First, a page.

Mitt Romney won the Florida Presidential Preference Primary on Tuesday, earning the state's 50 delegates and distancing himself from former House Speaker Newt Gingrich as the Republican front-runner for 2012.
The Associated Press projected Romney's commanding victory shortly after 8 p.m., when the final polls closed in Florida's Panhandle.
The former Massachusetts governor had taken 46 percent of the vote to 31 percent for Gingrich after returns from 99 percent of the polls were in. Rick Santorum had 13 percent, and Ron Paul 7 percent.
"Florida, you're the best," a victorious Romney told a crowd gathered at his at the downtown Tampa Convention Center.
In Manatee County, Romney took 48 percent of the vote, followed by Gingrich with 27 percent. Rick Santorum had 16 percent.
With all 124 precincts reporting across Manatee County, the results were:
- Mitt Romney, 18,589
- Newt Gingrich, 10,617
- Rick Santorum, 6,314
- Ron Paul, 2,482
- Rick Perry, 204
- Jon Huntsman, 203
- Michelle Bachmann, 193
- Herman Cain, 76
- Gary Johnson, 37
The Importance of Florida
Statewide, Gingrich was projected to take second place, with Santorum placing third and U.S. Rep. Ron Paul in fourth. The Huffington Post reported that Gingrich had pledged to continue his campaign, no matter his finish in Florida.
Political writer Peter Schorsch, who edits the statewide political blog Saint Petersblog, underscored the importance of Florida's early primary. Schorsch wrote it could be a bellwether for the nation:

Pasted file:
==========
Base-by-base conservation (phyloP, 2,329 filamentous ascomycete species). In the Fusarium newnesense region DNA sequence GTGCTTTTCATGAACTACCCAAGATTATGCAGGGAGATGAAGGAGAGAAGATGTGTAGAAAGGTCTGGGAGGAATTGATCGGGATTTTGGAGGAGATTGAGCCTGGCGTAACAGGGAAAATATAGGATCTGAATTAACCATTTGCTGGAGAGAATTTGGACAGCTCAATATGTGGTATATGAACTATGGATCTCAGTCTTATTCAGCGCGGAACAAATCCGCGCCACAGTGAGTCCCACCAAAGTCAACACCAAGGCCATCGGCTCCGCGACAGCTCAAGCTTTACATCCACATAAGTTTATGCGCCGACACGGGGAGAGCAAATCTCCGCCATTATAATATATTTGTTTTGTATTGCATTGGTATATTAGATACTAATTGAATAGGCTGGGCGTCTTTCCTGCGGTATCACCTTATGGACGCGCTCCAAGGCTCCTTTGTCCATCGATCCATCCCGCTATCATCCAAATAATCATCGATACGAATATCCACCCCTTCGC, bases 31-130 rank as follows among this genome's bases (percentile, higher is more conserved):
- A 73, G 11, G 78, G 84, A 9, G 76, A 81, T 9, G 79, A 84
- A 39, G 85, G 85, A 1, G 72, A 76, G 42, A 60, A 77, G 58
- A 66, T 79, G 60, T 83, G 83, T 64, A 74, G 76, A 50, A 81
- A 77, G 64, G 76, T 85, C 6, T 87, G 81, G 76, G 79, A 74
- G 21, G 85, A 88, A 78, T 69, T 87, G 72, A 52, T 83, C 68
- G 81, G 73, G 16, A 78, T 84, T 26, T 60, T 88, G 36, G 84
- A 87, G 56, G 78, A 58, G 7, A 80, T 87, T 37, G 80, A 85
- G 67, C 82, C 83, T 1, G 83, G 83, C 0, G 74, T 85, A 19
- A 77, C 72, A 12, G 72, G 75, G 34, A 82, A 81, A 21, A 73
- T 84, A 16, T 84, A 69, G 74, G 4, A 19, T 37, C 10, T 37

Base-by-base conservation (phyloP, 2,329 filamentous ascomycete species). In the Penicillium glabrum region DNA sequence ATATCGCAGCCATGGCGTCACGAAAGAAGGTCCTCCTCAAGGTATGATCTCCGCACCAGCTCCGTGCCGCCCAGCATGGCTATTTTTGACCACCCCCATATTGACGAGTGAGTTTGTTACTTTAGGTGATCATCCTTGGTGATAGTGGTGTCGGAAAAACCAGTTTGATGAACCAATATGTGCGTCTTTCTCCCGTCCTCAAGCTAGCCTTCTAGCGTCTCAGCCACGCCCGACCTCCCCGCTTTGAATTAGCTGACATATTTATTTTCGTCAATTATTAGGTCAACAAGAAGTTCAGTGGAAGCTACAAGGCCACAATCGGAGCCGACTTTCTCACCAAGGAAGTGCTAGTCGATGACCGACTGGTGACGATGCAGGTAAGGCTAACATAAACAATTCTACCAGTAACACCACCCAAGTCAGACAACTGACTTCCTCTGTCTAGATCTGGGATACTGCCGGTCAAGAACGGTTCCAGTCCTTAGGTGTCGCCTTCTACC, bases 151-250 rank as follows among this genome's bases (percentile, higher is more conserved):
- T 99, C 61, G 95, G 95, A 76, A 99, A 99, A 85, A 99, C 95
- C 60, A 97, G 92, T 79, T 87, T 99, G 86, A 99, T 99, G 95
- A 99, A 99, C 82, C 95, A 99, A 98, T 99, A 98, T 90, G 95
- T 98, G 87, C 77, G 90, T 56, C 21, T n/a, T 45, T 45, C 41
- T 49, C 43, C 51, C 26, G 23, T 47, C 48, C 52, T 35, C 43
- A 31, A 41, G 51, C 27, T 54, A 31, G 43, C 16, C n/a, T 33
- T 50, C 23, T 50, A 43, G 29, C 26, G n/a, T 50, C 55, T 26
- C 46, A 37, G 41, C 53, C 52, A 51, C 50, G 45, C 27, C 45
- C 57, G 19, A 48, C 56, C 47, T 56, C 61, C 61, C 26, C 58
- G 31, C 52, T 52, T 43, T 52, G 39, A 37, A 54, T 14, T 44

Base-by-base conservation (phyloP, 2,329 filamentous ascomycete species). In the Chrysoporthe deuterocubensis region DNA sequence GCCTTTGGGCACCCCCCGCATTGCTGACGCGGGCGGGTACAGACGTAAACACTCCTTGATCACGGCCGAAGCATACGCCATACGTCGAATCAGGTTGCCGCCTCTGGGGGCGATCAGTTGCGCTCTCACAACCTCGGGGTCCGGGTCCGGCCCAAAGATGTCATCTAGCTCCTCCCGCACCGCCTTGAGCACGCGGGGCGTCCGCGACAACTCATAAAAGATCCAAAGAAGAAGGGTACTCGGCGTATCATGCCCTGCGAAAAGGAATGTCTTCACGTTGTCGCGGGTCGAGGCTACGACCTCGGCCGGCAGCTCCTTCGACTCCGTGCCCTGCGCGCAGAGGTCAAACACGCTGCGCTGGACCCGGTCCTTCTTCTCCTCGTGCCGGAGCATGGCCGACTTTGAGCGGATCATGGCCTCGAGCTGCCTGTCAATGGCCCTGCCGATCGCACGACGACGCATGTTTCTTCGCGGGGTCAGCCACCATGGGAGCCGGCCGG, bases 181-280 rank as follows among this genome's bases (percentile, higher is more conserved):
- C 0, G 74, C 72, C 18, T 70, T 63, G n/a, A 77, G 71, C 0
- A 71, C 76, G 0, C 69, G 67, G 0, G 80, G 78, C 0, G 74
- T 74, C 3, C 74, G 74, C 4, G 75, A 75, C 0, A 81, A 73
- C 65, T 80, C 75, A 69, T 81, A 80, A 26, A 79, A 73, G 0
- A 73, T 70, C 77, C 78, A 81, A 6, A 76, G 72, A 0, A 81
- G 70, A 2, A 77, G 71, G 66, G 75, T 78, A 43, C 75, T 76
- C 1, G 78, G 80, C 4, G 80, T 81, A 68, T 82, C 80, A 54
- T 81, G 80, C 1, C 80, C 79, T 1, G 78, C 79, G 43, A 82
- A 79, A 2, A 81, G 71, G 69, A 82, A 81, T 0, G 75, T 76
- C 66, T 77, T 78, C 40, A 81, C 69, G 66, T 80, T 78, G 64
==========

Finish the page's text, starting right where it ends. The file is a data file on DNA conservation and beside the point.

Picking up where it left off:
"Republican leaders are saying that the contest could decide which one of the candidates wins the nomination — just what legislators wanted when they set up a committee last year that upended the GOP's plans for a carefully orchestrated voting calendar."
The "Interstate 4 corridor" and the Tampa Bay area in particular had been prime territory for some of the candidates' campaigns in the days and weeks leading up to Tuesday's vote.
Romney, who established a campaign headquarters in South Tampa, made visits and .
Gingrich attended , and in Tampa, along.
The win in Florida would have been even bigger for Romney, but the state was penalized by the Republican National Committee for moving up its primary date, getting stripped of half of its 99 delegates.
Florida is expected to again be a battleground state in the 2012 general election. In 2008, Barack Obama took 50 percent of the vote, narrowly edging Republican Sen. John McCain's 48 percent.
Romney has taken 84 delegates — but he needs a total of 1,144 to win the Republican nomination.
Now the campaign trail shifts to Nevada and Maine for their caucuses Feb. 4.
Stay with Patch for complete local election results.